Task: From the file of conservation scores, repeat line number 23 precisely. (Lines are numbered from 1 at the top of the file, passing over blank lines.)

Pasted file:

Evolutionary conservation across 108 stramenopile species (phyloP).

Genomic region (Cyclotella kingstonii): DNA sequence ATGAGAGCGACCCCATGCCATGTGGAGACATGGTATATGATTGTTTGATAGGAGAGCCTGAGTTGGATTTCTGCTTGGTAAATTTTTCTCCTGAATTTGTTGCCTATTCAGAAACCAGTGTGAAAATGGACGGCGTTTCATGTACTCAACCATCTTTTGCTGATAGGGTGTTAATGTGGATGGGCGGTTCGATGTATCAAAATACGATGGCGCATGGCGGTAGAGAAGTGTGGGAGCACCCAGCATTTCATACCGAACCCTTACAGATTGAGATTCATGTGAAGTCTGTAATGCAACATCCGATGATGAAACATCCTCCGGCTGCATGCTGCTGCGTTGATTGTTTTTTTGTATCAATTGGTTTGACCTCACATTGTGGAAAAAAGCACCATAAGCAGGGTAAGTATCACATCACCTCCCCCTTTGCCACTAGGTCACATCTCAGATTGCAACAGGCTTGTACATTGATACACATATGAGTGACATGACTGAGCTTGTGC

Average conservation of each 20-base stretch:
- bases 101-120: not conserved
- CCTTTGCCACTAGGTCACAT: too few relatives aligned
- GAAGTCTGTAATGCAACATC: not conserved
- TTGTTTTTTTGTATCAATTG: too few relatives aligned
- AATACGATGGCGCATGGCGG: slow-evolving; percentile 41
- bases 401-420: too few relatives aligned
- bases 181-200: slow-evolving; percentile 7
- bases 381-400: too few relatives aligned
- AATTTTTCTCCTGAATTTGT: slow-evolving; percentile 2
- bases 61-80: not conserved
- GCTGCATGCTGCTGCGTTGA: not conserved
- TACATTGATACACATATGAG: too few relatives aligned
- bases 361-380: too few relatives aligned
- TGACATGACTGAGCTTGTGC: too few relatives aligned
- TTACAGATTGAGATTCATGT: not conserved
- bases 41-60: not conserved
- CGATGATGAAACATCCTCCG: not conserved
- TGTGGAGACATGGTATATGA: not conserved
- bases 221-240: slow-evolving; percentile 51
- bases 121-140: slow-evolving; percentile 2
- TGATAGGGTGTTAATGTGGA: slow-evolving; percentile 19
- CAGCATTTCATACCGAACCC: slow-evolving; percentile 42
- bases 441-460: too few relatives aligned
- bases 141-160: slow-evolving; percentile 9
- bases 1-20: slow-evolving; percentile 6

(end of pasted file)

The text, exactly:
- bases 121-140: slow-evolving; percentile 2